TW: Abuse, both on page and mentioned, PTSD, war violence
Funny note: I didn't know Ms. Henry is from Australia, so when the story opened up with Cole's car in a ditch because he swerved to avoid hitting a "roo" I thought, "that's a weird thing to call a rooster." It wasn't until a couple of pages later when the tow truck shows up and Cole says he has some things in the boot of the car (aka, the trunk) that I realized where the story was taking place and the "roo" comment clicked into place - kangaroo. D'oh. :P
And that's the last time I laughed during this story, because this is very much not a comedy.
Good things first:
This is the first story by Ms. Henry I've read and overall, I like her writing style. It's approachable, it's melancholy but without being angsty, and it flows well. There weren't any glaring typos or grammatical errors. No complaints there.
There's a doggie and she's adorable.
I thought some of Aiden's reactions to his abuse and his sheltered life were very well written and starkly told. There's some good imagery there.
Not so good things:
There is too much going on in too short a time, and the story felt squeezed in where it would've benefitted more from being given room to breathe.
The logic fail and lack of details had me scratching me head throughout most of the first half of this story. What made it more distracting is that a line or two would've been sufficient enough to curtail most of these issues. Why didn't Cole call his insurance company after the accident to get a rental? Is that not a thing that happens in Australia? Why didn't the mechanic ever call Cole about his car? They didn't even call him to give him a quote on the repairs or an estimated time for the repairs to be completed. After Cole finds Aiden beaten nearly to death, he doesn't call an ambulance because his phone is dead and needs to be recharged first. Um... that's not how cell phones work. Just plug it into the wall - instant charge. Yeah, you can't walk around with it, but you can certainly make a phone call while it charges. Don't even get me started on Cole's unprofessional doctor of a sister. She should have her license revoked, that's all I'm saying.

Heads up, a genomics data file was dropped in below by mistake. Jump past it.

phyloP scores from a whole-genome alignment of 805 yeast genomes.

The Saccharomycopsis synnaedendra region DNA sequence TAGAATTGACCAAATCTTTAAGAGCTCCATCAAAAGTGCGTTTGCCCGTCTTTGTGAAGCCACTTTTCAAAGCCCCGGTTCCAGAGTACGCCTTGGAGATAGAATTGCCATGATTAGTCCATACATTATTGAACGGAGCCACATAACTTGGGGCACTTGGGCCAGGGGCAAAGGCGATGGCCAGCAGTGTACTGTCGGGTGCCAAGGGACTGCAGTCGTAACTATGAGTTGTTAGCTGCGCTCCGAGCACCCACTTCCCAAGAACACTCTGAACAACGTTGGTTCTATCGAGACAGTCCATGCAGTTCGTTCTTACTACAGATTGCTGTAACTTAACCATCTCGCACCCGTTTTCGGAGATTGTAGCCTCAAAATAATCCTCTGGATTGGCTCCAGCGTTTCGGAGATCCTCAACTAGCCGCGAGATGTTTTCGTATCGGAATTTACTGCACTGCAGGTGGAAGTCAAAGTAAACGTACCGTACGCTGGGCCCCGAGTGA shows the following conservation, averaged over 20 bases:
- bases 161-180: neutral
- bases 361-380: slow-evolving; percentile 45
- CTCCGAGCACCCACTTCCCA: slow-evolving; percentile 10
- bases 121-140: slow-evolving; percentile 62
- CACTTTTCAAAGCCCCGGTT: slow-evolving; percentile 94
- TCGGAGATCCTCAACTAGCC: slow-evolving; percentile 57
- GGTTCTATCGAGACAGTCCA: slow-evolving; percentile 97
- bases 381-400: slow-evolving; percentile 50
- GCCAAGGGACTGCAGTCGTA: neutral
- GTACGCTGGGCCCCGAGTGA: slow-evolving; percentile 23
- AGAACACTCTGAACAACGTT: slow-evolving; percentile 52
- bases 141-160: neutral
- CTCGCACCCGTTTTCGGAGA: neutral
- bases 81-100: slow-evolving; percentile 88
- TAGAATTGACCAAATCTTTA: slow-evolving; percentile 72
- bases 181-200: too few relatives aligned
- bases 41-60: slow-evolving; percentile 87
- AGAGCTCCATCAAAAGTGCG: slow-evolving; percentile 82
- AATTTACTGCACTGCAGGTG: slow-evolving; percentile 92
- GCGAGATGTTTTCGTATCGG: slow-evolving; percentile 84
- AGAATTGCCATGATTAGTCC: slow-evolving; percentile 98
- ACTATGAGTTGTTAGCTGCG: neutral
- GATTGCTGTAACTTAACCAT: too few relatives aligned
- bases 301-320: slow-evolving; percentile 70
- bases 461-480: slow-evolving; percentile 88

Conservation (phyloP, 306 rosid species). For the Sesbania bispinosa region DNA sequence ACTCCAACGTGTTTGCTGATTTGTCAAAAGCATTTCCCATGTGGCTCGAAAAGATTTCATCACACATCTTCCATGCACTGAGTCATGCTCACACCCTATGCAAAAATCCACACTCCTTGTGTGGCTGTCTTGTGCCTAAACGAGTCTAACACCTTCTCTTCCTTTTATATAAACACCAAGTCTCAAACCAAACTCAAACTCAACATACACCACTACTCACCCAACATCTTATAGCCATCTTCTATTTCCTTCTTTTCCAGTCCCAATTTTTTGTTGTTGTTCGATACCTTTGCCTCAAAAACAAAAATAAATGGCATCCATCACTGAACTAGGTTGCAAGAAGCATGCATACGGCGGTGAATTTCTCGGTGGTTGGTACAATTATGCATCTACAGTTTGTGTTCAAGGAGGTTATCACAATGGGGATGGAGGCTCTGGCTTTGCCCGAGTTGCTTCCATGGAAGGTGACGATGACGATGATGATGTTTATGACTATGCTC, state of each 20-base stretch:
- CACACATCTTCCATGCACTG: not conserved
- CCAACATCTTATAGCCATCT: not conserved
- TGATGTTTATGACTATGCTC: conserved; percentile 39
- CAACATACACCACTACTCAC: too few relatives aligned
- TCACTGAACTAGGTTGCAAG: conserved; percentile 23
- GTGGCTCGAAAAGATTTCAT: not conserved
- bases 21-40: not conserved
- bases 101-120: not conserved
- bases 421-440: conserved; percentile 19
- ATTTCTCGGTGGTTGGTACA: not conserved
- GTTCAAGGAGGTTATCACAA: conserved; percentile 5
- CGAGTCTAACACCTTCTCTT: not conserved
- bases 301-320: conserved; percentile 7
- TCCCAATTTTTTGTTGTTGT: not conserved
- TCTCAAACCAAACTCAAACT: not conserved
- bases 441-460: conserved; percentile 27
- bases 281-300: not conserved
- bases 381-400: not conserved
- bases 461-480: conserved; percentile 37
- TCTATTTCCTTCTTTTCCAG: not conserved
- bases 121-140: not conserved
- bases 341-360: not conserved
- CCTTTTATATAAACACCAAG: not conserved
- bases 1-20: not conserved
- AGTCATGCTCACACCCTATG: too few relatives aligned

Then there's the whole not-a-mystery about Aiden's mom. The foreshadowing was more like fore-floodlighting. Any more "clues" and I would've needed shades to fend off the glare of the obvious conclusion.
Aiden's family comes across like a non-creepy version of The Benders. They're given zero development.
Cole's supposed to have PTSD from his service in the military fighting the war. We're told this several times. We're never shown it.
The romance felt shoehorned in because all of this is taking place in a few weeks, while Aiden is still massively injured. I've known people who have survived abusive relationships and it is absolutely possible for them to lead happy lives with healthy relationships. Eventually. Before that, there's this thing called healing time, not just for the physical injuries but the emotional and psychological ones as well. Aiden barely knows Cole and he's just days from being brutally beaten after a lifetime of abuse. That's not enough time to process everything that's happened to him.
There's a good story here, and certainly it has its fans, but I needed more time for the story to take place.